'Waters may be in need of a longer mantelpiece'

(Richard Whitehead The Times)

'this wonderful book honours not only Trueman but also cricket, and Yorkshire in particular....the book has an elemental quality'

(Michael Henderson The Cricketer)

Superb life of the famous fast bowler, bristling with belligerence but also oddly vulnerable.

(Seven, The Sunday Telegraph)

A compelling portait of a sports legend

(Good Book Guide)

'A thorough, carefully researched and most elegantly written account of Trueman's life...a true page turner.'

(Sport in History)

About the Author

Chris Waters was born in Sutton-in-Ashfield, Nottinghamshire, in 1973 and raised and educated in Lincoln. He entered journalism in 1995 at Berrow’s Worcester Journal before returning home to start his sports writing career on the Lincoln Chronicle. In 1999 he became cricket correspondent of the Nottingham Evening Post and, since 2004, has been cricket correspondent of the Yorkshire Post. He is the author of a biography of Fred Trueman, published by Aurum.

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Customer Reviews

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Most Helpful Customer Reviews

24 of 24 people found the following review helpful By ACB(swansea) TOP 50 REVIEWER on 22 Nov 2011
Format: Hardcover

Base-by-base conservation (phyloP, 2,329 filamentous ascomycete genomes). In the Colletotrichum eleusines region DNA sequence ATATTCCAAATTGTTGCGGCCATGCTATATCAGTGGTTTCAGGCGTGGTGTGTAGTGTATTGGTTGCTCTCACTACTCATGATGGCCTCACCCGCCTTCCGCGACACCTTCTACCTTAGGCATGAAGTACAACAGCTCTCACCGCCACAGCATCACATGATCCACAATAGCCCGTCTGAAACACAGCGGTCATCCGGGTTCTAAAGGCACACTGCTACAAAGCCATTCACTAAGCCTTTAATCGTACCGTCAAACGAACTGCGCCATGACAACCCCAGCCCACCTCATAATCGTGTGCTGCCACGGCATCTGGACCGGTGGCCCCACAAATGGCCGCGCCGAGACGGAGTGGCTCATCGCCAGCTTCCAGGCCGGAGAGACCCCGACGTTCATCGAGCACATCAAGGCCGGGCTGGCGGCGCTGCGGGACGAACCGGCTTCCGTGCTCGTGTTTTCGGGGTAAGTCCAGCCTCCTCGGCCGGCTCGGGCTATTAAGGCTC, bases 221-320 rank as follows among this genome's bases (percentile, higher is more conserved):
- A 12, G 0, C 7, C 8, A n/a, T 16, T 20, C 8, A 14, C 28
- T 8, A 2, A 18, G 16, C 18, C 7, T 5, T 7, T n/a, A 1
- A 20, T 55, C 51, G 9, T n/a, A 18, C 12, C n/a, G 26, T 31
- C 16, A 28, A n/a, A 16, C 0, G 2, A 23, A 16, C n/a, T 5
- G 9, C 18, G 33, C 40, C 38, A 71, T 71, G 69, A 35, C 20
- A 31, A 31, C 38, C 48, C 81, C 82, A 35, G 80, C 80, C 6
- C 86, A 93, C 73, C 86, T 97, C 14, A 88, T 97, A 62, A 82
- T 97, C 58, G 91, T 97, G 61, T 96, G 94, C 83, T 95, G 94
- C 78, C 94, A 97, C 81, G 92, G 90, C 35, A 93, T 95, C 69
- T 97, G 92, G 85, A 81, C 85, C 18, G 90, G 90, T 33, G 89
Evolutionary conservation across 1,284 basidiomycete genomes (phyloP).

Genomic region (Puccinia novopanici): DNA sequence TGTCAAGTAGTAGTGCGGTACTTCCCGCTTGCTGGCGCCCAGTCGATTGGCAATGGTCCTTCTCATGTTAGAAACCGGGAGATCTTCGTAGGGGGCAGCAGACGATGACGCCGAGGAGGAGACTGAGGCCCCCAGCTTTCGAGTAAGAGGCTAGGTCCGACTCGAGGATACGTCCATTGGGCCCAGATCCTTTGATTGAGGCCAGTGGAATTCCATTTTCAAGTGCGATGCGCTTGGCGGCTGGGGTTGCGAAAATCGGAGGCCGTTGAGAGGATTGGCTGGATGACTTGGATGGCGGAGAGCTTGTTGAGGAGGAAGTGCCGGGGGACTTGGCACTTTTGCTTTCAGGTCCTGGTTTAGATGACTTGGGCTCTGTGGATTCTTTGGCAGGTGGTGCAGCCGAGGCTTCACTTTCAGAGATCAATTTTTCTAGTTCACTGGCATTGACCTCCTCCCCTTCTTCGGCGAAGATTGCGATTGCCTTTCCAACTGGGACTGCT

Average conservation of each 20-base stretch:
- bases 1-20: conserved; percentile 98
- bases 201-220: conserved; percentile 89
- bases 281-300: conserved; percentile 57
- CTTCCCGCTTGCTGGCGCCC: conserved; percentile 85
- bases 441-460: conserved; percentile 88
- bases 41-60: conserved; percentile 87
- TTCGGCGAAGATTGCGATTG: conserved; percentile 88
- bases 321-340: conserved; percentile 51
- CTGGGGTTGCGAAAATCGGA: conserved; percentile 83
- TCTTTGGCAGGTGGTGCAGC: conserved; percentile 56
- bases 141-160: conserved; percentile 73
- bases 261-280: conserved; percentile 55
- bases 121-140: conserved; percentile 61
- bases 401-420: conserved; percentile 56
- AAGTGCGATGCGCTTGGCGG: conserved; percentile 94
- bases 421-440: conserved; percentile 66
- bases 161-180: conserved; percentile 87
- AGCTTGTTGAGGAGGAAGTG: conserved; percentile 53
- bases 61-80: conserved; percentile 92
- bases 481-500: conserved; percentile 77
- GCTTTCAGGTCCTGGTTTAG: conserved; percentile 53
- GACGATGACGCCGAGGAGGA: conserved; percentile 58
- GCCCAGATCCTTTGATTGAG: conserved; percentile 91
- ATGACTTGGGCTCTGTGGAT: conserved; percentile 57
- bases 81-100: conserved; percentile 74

These are the words Freddie Trueman said to his foreman when sacked as a bricklayer. They were also the words he said to me after queuing at his car for his autograph as a 12 year old at Edgbaston in 1963 after he had taken 7-44 to defeat the mighty West Indies.This reflects Trueman. My boyhood hero. A great fast bowler. A legend. Loved by the public. A pain to the establishment and batsmen. Chris Waters's authorised biography plunges into these waters, often tempered and troubled. Trueman was a thorn in the side of the orthodox cricket institution. Spoke his mind, swore, bounced and hit the opposition as bowlers of his talent do today. Disliked snobbery and hypocrisy. As the middle of seven children, he moved quickly out of the pit, the predominant employment and social dominance of the time. Well-explained by his remaining family by the author. Played soccer for Lincoln City during his National Service. Wisden's Young cricketer of the year in 1952. Fell foul again in Barbados when he allegedly asked the High Commissioner to 'pass the salt Gunga Din', almost certainly untrue. Len Hutton was captain of that Caribbean tour (1953-4) and Fred never played with him again. He was sanctioned and only played three tests in the next three years. Rebuked for wearing brylcream (and rubbing on the ball) and told to remove wristbands that distracted the batsmen. Acccused of being a beer man,again part of the brash 'macho' image. He actually preferred a gin and tonic,in moderation. Laughable today. In 1964 he was the first man to take 300 test wickets. When asked if someone would do it again Fred replied "he'll be bloody tired." When Bob Willis did surpass the total he somewhat sarcastically said "and tell Fred I'm not tired".Read more ›